I would appreciate background information about the way of life, quality of life, entertainment scene, and any reminiscences, if you came in contact with him. If you would like to participate in an exchange of information via email, please contact me at the following email address: allthingsharry@gmail.
Thank you,

upfromflames: 18th Mar 2009 - 22:15 GMT

From a Bushwick historian, let me suggest you check out Bushwick Buddies.

Thats a site for older former residents from the time you are interested in.
good luck.

Dave: 2nd Apr 2009 - 19:29 GMT

I work for a military museum and we were donated a WWII uniform and also in the duffel bag was an old Bushwick baseball uniform which appears to be from the same time period. It has a patch on the shoulder of an Indian Cheif. Could anyone give us some information on this uniform?

John Dereszewski: 12th Apr 2009 - 03:32 GMT

The baseball uniform in question is probably that worn by the "Bushwicks", an independent Minor League team. The Bushwicks played their games just beyond the Queens boundary, north of Jamaica Ave. Housing now occupies the site, though the good folks at the Woodhaven Historical Association have placed a plaque commenorating the old ballpark and the Bushwicks.

The Bushwicks were a very "major" minor league team, and played many exhibition games against such immortals as Babe Ruth and Lou Gehrig. They also developed a number of future Major Leaguers. One who comes to mind is Eddie Yost, the famous "Walking Man" who played for the Senators and the Tigers over a long and distinguished career. He played for the Bushwicks in the late 1940's/early 1950's, when the team was just about to fold.

The one thing I do not know is why the team was called the Bushwicks? As far as I know, they did not play in their "host" community. If anyone has more information to share on this, I would love to here about it.

annette: 14th Apr 2009 - 22:57 GMT

I lived in Bushwick from 1961 until 1976. My friends and I played outside all day. growing up in Bushwicks makes me appreciate all that i have. I remember hanging out on the stoop, playing stoop ball, hit the stick, skellzy, hopscotch, red light green light, Mary's candy store(she made the best malteds- egg creams- and had the best penny candy- she also sold spaldines, tops, yo yos) on summer evenings the grown up would bring out their beach chairs and hang out. Everyone knew everybodies kids-so had better behaved! We had an italian bread store(they made focaccia although i called it pizza and you bought it by the square- what a treat) on the block as well as an italian grocery. i have some great memories. i think i had more fun growing up with less than my kids had growing up with excess- i know our generation wanted to give our children-stuff-stuff we never had. i tell stories of growing up in the ghetto-my children laugh! i remember shopping on Knickerbocker ave-Myrtle ave. we did alot of walking. St Brgids was 8 blocks from my house. I remember going to 45 Harmon to get a summer youth job- scary- i waited in crowd for 8 hrs. But it was so exciting to get a paycheck 1.35 an hour. Great memories i wouldn't change for the world!!!!!!!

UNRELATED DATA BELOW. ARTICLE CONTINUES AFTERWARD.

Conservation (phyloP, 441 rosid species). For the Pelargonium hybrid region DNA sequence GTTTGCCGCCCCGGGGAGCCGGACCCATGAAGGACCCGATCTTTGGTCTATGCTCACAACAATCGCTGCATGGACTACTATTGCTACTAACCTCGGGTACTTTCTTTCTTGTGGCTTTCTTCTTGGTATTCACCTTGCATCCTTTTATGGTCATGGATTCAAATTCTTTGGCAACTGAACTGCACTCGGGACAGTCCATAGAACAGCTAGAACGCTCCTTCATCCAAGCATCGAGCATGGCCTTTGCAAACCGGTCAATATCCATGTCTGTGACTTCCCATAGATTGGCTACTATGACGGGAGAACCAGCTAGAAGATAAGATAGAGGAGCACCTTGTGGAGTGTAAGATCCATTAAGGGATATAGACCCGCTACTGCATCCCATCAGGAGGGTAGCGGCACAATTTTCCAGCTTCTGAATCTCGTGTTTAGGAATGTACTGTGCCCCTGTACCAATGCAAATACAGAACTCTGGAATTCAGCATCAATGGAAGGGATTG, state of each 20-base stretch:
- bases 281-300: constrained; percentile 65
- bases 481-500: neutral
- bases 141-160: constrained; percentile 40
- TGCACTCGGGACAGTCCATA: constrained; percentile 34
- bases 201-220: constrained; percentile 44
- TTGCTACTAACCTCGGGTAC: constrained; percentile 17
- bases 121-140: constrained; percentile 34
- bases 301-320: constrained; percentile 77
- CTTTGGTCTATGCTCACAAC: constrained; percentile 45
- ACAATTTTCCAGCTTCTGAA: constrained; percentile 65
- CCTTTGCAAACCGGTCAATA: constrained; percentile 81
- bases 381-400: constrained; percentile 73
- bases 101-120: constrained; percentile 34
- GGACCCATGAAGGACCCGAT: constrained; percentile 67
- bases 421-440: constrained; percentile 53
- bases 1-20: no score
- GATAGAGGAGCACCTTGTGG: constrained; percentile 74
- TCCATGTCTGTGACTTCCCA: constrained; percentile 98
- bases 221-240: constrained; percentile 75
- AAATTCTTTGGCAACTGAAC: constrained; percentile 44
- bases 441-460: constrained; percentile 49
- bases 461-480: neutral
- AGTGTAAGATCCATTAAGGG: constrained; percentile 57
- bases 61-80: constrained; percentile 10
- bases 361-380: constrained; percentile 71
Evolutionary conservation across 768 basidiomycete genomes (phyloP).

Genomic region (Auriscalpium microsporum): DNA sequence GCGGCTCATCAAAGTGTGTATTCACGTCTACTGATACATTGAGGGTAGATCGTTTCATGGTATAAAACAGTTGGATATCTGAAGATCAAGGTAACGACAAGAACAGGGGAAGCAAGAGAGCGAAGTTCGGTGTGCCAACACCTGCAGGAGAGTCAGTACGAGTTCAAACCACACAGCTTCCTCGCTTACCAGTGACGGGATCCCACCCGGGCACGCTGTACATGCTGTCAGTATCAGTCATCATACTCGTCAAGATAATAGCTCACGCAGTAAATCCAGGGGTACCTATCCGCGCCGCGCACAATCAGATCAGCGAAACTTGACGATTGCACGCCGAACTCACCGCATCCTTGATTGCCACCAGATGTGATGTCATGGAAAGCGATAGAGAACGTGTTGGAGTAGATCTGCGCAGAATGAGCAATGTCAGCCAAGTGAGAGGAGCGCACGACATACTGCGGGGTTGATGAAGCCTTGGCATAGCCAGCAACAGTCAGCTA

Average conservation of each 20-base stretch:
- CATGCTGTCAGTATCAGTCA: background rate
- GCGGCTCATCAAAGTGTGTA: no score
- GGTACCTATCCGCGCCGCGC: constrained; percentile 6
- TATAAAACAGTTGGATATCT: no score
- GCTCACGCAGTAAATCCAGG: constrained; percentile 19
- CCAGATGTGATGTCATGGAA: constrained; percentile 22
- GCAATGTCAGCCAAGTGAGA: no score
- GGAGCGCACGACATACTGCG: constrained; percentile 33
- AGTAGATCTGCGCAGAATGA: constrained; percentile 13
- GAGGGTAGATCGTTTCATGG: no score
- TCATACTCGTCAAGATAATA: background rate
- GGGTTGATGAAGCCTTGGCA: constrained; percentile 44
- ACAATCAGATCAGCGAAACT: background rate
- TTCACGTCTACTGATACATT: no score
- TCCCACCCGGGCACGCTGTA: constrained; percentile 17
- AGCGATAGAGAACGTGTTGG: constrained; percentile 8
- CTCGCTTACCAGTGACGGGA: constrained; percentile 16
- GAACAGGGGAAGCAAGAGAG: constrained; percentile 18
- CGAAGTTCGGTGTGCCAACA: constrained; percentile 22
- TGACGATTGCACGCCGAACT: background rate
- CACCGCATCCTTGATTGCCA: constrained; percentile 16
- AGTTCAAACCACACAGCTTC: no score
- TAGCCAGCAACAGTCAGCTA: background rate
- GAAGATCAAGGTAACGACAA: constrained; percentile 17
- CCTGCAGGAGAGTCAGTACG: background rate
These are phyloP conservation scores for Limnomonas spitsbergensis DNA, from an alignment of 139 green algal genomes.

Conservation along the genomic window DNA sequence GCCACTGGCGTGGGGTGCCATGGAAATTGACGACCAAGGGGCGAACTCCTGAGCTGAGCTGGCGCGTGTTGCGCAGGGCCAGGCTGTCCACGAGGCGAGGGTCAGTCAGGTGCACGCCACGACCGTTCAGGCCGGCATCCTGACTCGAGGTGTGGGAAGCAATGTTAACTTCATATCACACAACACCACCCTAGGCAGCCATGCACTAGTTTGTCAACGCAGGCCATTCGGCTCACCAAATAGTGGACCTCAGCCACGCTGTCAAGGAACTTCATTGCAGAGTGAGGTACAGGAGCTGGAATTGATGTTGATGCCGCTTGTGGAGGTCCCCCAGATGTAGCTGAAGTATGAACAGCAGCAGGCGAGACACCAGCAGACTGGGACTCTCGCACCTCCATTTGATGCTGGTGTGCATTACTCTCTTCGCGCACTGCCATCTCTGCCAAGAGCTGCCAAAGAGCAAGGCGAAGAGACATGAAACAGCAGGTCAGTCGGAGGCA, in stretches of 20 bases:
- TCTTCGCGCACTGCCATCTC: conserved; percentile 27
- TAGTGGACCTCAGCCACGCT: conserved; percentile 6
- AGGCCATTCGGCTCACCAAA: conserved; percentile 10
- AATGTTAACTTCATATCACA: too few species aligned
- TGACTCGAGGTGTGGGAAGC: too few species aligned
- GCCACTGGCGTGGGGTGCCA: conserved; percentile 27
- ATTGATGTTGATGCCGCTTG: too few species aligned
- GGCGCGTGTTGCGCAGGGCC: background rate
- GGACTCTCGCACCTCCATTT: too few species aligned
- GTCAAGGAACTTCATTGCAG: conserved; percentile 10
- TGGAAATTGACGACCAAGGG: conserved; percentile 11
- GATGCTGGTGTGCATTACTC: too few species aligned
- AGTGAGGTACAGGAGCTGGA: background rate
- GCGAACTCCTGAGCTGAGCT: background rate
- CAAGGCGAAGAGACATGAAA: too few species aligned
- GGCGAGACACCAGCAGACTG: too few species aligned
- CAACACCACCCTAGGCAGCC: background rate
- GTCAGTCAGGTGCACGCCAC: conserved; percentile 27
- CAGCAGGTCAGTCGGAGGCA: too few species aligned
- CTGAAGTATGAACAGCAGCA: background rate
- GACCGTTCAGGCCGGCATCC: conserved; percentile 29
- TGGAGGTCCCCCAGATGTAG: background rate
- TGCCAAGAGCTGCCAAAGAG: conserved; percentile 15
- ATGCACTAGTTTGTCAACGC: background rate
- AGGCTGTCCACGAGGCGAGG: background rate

Peter: 16th Apr 2009 - 00:40 GMT

some factual crime-statistics from the precinct () are available here...

Frankie 5 Angels: 20th Apr 2009 - 20:55 GMT

Hey remember:..I still go to Dr. Viviani,..the dentist!

Progrock71: 23rd Apr 2009 - 02:25 GMT

Lived in Bushwick from 1975 to 1992 and I have to say it wasn't as bad as some people make it out to be BUT it depended on which part you were in since it is indeed a very large neighborhood. I lived in Hart street between Central & WIlson avenue and also in Willoughby between Suydam and WYckoff.

Hart street was actually ok. Most of the families on my street knew each other, the kids could stay out all day playing unattended and nothing much ever happened. There was a mix of blue collar & poor, renters and homeowners, it wasn't all "ghetto land". Of course, walk just two blocks past Central, towards Bushwick Avenue and it got pretty scary very quick. Same thing if you walked up towards Jefferson/Troutman by JHS 111, ESPECIALLY in the mid to late 80s with all the crack dealers and thugs.

It was a strange neighborhood - you'd find a nice well kept street and then in the next block find a few abandoned/burned buildings, garbage everywhere, hoodlums hanging out (expecially towards Bushwick High, at the end of Knickerbocker).

Even Knickerbocker Park (what we called it then even though it was officially "Bushwick Park" and now Maria Hernandez Park) had 2 sides to it. I would hardly ever go to the side over by Starr Street because it was usually dangerous especially the corner by what is now I believe and Associated supermarket (was A & P back in the day) but the opposite side was relatively safe and me and my mom would walk home many late nights in the summer coming from my sister's without problem. There would be usually be people out on the stoops, old ladies gossiping, just hanging out enjoying the night air and being friendly and waving hello.